Caterham owner rejects early withdrawal rumors

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Caterham F1 Team owner Tony Fernandes has rubbished rumors suggesting that the team might pull out of Formula 1 before next weekend’s Austrian Grand Prix, saying that “there is no question” about its future.

Caterham has been languishing at the back of the grid ever since its entry to Formula 1 in 2010, and Fernandes said at the beginning of the year that if the situation did not improve, he would consider selling the team.

A report in the Malaysian media suggested that the Caterham brand was set to be put up for sale, only for Fernandes to reject the rumors. This week, a story on German website SpeedWeek said that budgetary problems could bring the team to a halt immediately, but once again Fernandes has rubbished the notion.

“Caterham F1 will be racing in Austria,” he tweeted. “There is no question.”

The team showed zero sign of making the Canadian Grand Prix its last, and the rumors did not appear to have much support, hence why they came as such a surprise.

MotorSportsTalk chatted to the team’s test driver, Alexander Rossi, in Montreal, and he expressed his eagerness to get back behind the wheel of the team’s GP2 car in Austria, as well as his excitement for another practice session in the F1 car in Austin later this year. In no way was the idea of an early withdrawal even considered, let alone spoken about, with Rossi or the other team members.

The last team to pull out of Formula 1 mid-season was Super Aguri in 2008. However, its withdrawal came as little surprise, with the team accepting that the Spanish Grand Prix in Barcelona was its last.

As Fernandes said, Caterham will definitely be in Austria next weekend, and the team will be working to cut the gap to nearest-rivals Marussia at the back of the grid.

IndyCar 2017 driver review: Ed Carpenter

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MotorSportsTalk continues its annual review of the Verizon IndyCar Series drivers that raced in 2017. The 2017 season behind the wheel was better for Ed Carpenter than either of the last two years, but still wasn’t ideal results-wise in his six oval starts.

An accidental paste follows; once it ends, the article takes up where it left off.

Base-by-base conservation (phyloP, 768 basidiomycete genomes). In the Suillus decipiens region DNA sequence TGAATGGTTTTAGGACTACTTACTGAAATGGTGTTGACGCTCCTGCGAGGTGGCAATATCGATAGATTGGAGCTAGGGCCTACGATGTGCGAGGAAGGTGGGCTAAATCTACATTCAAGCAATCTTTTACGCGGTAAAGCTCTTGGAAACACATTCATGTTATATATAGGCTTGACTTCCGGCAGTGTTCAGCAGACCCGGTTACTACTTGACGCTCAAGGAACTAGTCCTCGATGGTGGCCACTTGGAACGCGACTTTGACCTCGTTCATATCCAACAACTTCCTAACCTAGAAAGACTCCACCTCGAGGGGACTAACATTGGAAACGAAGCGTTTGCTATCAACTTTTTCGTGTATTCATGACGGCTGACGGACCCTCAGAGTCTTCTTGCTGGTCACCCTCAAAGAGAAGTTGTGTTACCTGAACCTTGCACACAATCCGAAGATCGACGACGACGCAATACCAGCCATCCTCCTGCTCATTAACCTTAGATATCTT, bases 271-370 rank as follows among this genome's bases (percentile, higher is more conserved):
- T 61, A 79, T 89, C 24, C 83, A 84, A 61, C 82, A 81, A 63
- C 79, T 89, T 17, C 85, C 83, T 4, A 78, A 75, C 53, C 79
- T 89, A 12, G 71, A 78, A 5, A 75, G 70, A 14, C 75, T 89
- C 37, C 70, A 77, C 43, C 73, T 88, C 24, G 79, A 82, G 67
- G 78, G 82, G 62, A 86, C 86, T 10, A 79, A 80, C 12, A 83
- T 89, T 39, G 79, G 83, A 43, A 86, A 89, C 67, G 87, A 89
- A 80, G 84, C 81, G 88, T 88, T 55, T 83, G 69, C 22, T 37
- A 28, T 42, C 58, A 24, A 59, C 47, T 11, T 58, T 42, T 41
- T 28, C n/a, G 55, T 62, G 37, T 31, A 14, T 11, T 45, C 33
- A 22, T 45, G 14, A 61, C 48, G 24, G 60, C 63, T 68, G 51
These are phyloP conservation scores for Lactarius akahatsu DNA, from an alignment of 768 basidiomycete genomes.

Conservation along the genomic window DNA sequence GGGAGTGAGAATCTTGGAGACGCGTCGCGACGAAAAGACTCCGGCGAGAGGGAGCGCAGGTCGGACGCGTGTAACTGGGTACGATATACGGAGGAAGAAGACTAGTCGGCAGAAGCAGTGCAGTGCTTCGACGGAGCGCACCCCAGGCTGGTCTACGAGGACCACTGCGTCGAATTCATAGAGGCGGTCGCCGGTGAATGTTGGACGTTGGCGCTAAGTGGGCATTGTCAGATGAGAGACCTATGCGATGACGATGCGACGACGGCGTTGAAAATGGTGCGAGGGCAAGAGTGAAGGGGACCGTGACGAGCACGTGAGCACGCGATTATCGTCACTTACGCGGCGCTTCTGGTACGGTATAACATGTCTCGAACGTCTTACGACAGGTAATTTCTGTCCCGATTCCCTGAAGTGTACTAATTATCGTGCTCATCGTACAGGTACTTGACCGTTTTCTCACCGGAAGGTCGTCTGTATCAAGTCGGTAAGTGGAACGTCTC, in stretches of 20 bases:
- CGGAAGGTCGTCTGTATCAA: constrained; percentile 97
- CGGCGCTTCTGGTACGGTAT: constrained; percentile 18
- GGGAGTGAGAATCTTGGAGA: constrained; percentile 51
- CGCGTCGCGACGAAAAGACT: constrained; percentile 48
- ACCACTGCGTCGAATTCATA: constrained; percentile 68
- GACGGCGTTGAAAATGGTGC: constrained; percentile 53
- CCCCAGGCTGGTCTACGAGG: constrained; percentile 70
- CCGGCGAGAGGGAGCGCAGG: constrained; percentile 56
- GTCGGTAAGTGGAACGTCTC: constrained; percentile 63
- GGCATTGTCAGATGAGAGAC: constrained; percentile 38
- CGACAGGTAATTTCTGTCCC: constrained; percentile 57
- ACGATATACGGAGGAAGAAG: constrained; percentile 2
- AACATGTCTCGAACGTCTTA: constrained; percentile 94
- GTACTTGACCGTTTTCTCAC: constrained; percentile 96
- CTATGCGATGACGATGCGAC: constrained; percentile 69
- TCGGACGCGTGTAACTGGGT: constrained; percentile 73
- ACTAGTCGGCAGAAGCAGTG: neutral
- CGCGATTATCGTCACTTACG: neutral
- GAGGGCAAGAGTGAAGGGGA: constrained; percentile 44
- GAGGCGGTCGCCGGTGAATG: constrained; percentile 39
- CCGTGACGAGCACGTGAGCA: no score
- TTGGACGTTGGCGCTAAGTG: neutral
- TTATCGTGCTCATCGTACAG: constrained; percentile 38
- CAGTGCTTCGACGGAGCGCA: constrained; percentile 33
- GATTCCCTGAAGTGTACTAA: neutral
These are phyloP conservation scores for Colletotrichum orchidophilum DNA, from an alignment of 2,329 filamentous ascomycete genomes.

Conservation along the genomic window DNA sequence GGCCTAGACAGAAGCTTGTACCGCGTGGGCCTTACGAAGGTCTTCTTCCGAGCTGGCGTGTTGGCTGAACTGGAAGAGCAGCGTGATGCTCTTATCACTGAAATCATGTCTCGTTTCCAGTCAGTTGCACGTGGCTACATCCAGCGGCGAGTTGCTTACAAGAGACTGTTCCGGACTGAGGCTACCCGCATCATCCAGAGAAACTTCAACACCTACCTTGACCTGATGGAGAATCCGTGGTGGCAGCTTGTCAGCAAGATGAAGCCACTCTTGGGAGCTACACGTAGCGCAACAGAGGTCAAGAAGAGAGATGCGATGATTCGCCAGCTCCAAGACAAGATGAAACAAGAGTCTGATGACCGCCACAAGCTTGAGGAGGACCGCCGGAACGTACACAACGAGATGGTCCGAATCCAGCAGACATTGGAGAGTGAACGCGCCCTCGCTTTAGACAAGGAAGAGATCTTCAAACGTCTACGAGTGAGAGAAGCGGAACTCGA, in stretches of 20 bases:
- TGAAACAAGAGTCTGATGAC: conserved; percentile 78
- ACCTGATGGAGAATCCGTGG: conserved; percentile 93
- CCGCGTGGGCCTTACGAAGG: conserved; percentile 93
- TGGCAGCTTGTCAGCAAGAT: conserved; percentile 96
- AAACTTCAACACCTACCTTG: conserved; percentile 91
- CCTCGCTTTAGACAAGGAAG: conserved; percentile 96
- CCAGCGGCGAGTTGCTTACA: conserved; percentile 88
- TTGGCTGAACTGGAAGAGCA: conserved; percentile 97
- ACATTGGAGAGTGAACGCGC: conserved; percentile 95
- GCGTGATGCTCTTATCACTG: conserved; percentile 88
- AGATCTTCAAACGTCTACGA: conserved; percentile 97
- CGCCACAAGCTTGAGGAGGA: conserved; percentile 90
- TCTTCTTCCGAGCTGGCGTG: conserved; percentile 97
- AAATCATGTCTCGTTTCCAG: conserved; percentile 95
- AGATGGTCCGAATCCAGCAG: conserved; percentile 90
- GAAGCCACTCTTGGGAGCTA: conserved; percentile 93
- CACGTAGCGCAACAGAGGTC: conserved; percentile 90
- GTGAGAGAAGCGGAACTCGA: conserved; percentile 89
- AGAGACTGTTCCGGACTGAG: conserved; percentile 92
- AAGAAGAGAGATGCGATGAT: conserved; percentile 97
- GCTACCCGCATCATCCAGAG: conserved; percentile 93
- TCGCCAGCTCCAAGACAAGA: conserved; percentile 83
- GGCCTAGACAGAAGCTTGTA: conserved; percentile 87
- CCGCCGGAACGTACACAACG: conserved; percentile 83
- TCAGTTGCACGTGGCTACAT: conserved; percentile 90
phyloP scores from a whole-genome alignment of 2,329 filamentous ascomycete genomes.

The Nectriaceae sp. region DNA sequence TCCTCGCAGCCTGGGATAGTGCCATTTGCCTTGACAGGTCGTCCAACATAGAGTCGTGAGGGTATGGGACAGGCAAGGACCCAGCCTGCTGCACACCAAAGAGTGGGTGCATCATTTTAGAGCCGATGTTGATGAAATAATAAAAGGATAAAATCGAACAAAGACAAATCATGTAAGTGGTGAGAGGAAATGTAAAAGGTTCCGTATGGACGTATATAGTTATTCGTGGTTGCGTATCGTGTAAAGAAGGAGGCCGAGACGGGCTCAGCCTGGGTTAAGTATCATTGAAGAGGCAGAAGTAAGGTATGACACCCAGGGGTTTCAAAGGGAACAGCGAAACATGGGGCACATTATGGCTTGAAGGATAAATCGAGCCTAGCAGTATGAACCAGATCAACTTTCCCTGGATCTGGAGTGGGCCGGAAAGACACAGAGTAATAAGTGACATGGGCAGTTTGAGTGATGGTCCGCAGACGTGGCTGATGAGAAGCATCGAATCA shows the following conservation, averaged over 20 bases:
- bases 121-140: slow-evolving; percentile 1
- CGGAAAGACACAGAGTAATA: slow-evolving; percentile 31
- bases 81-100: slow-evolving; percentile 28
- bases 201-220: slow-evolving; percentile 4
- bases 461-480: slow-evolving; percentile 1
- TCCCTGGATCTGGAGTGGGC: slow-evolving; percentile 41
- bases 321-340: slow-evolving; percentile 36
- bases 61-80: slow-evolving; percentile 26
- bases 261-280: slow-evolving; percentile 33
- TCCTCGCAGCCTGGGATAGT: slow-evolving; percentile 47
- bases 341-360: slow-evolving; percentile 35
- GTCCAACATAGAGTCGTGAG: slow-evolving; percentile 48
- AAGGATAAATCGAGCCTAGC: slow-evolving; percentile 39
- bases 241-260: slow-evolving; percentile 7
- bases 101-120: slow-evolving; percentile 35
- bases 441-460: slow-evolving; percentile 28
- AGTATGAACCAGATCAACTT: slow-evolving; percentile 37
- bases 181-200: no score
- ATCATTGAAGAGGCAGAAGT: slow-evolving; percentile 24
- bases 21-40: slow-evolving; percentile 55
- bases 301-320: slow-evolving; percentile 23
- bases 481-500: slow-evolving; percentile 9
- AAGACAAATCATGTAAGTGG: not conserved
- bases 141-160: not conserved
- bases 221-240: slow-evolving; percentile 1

Ed Carpenter, No. 20 Ed Carpenter Racing Chevrolet

  • 2016: 25th Place (5 Starts), Best Finish 18th, Best Start 5th, 0 Top-5, 0 Top-10, 1 Lap Led, 11.2 Avg. Start, 21.8 Avg. Finish
  • 2017: 22nd Place (6 Starts), Best Finish 7th, Best Start 2nd, 0 Top-5, 1 Top-10, 5 Laps Led, 11.3 Avg. Start, 12.3 Avg. Finish

Ed Carpenter’s 2017 season was largely one of frustration, both behind the wheel and as a team owner.

While a respectable turnaround in results occurred – Carpenter finished between seventh and 12th in five of his six oval races after a nightmare season of ending 18th or worse in each of his 2016 starts – this is still not what he sets out to strive for in the races he does. Lost opportunities loomed larger than any official result he or the Ed Carpenter Racing team achieved.

Carpenter and new teammate JR Hildebrand, in for the departed Josef Newgarden, dominated preseason testing in Phoenix but Hildebrand could only muster third in the race, Carpenter a season-best seventh. Then at Indianapolis, Carpenter (second) and Hildebrand (sixth) flew the flag for Chevrolet in qualifying and practice pace, but they fell to 11th and 16th on race day owing to a front-wing change and late-race penalty for passing before a restart.

Both drivers got collected in incidents at Texas. Hildebrand qualified and finished a season-best second in Iowa but that result came only after the ECR crew rebuilt his car from a crash in practice. Then Carpenter had a practice crash in Pocono and despite a rapid rebuild, they missed the clock to qualify by mere minutes and were unable to do so. Carpenter’s spin on a slick Gateway track at the start of the race sent him over Will Power’s nose assembly in one of the scarier looking incidents of the year, although fortunately he was OK.

In a similar refrain as we often write, it’s not that Carpenter’s lost his ability to drive and he remains one of the series’ savviest and smartest people in the paddock. There have been a lot of extenuating circumstances of late, and it almost felt as though this team had “empty nest” components. Since September, Carpenter has had to secure his team’s future with a move away from its Speedway, Ind. shop, line up Spencer Pigot for a full-time drive replacing Hildebrand in the No. 21 car, find a new road/street course driver in the No. 20 car, and manage both driving and owning himself.